“It’s a novel of ideas.”
That’s how Jenny Jackson, an editor at Alfred A. Knopf, described Stella Maris, one of two new novels coming from 88-year-old American author Cormac McCarthy this fall. In an unusual move, Knopf announced the publication of the pair – in addition to Stella Maris in November, The Passenger will appear in October – in tandem. The books will be published as separate editions, followed by a box-set edition in December.
In addition to being the first fiction the Pulitzer Prize winner has published since 2006’s The Road, Stella Maris represents the first time McCarthy has featured a woman protagonist. The novel, told entirely in dialogue, is set in 1972 and features conversations between Alicia Western, a doctoral candidate in mathematics, and her psychiatrist following a diagnosis of paranoid schizophrenia. The ghostly voices in Stella’s head comprise secondary characters in the narrative.
McCarthy, who is known for his stringently masculine tales of cowboys and roughnecks on the Texas-Mexico border, told the Wall Street Journal in 2009 that he had wanted to place a woman at the centre of one of his novels for the better part of a half-century. “I will never be competent enough to do so, but at some point you have to try,” he said.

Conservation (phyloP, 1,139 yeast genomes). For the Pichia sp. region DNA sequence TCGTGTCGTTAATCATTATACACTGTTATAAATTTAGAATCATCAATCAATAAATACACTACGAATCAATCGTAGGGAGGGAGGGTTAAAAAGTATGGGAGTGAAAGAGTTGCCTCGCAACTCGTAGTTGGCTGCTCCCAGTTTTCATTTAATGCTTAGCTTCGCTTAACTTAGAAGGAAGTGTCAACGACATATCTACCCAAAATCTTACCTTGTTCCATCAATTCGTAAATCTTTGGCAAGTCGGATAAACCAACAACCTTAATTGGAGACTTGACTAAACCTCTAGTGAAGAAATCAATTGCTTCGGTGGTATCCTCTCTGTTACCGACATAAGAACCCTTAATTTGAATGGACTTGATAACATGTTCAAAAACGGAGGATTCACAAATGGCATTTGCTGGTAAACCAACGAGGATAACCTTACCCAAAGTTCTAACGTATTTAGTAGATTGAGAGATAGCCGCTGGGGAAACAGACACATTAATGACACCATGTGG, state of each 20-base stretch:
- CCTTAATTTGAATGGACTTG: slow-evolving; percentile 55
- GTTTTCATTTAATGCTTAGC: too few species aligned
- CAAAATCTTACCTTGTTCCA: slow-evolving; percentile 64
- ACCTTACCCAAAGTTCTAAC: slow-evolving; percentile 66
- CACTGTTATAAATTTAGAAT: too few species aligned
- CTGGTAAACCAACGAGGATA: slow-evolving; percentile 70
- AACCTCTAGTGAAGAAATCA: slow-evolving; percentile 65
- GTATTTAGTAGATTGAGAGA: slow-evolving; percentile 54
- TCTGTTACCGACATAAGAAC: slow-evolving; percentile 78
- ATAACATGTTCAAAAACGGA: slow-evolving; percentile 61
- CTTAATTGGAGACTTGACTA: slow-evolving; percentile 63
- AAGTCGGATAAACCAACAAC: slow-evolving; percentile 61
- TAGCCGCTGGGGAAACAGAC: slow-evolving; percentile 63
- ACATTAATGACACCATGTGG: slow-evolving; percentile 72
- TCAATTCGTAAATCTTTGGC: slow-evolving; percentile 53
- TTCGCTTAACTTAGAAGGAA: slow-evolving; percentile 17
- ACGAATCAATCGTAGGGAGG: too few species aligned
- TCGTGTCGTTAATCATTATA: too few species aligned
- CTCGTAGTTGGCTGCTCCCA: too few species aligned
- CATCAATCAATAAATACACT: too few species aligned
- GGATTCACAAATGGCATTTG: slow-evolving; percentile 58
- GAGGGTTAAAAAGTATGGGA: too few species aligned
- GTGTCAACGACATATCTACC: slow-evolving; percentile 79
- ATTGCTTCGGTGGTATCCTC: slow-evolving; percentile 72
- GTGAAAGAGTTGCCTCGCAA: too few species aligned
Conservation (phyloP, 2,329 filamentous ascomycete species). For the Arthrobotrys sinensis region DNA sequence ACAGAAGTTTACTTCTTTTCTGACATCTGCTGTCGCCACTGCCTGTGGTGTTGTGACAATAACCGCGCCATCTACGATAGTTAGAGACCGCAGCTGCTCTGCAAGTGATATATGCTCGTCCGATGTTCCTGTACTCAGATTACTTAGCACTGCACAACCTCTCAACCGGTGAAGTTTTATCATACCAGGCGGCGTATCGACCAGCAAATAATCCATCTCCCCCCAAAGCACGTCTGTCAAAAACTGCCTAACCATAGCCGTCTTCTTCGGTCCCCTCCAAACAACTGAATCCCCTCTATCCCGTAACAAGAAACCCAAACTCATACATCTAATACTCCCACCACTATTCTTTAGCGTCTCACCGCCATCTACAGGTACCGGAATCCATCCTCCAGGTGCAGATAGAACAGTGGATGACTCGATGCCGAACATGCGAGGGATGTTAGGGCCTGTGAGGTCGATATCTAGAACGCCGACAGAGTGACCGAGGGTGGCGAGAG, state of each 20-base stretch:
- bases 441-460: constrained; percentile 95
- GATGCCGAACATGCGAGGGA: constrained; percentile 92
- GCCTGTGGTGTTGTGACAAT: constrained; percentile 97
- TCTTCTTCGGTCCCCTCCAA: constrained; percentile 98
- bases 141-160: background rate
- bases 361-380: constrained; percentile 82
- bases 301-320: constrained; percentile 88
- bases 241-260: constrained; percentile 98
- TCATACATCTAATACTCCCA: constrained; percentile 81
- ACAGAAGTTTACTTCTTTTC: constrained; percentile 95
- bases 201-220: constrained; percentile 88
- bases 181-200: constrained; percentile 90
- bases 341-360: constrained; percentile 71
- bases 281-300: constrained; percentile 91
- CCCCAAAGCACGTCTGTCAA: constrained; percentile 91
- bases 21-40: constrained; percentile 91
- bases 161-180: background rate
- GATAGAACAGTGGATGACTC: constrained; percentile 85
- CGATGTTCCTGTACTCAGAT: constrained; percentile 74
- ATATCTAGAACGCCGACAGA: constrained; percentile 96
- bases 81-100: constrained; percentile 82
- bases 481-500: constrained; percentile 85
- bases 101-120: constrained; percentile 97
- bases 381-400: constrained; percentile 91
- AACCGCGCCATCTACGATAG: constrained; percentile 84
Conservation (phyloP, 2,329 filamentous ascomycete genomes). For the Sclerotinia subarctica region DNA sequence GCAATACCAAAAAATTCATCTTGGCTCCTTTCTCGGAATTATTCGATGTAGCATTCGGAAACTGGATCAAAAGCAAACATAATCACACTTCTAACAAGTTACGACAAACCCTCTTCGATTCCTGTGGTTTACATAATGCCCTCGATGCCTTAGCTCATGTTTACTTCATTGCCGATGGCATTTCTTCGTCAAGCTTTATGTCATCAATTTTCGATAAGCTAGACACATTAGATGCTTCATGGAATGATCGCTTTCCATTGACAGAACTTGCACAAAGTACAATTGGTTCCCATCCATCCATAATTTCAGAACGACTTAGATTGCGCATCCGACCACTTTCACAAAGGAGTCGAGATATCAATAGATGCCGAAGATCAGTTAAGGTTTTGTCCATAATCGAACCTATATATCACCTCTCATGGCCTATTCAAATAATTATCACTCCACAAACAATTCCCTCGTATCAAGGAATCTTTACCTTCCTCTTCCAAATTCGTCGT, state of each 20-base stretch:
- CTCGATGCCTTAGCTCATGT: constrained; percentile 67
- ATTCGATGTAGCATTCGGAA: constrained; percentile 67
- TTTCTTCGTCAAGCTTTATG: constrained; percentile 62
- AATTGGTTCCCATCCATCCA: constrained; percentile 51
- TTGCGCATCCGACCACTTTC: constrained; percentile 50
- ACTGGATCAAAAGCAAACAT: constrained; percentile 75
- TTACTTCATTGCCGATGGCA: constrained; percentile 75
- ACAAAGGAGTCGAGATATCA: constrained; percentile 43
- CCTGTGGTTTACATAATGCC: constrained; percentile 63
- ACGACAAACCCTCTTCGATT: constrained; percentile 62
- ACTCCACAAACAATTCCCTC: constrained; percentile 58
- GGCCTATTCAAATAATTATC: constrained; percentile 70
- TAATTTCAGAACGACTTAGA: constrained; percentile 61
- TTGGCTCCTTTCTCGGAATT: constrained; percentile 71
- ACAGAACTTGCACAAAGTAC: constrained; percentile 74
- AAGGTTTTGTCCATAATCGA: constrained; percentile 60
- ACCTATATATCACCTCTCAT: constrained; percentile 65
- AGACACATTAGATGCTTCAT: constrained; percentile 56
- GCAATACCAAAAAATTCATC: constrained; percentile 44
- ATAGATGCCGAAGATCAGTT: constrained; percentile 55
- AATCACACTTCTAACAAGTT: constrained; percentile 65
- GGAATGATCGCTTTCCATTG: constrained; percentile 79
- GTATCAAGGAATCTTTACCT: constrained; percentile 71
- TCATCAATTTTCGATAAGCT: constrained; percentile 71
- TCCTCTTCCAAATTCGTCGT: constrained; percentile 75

The companion novel, though featuring a more recognizable male protagonist, is also a departure for the writer. Set in 1980, The Passenger focuses on a salvage diver who also happens to be the brother of Alicia from Stella Maris.
Though structured as a thriller, The Passenger addresses concepts such as theoretical mathematics and the nature of God – things that have preoccupied McCarthy but that have been relegated to the background of his previous work, if they appear at all.
Reagan Arthur, who took over the publisher’s mantle at Knopf from the late Sonny Mehta, is quoted in the New York Times as saying, “He’s exploring elements of philosophy and some of the bigger life questions more directly on the page.”
The planned print run for each individual volume is 300,000, with an additional print run of 50,000 for the box set.
The dual announcement is not completely unprecedented for a marquee author. In 1996, Stephen King published a pair of novels – Desperation and, using his pseudonym, Richard Bachman, The Regulators – simultaneously with complementary covers that, when combined, created one single image. Knopf has decided on a similar treatment for the two McCarthy novels, whose covers form mirror images of each other.
It’s a splashy return for the man Arthur refers to as “pretty much America’s greatest living novelist.”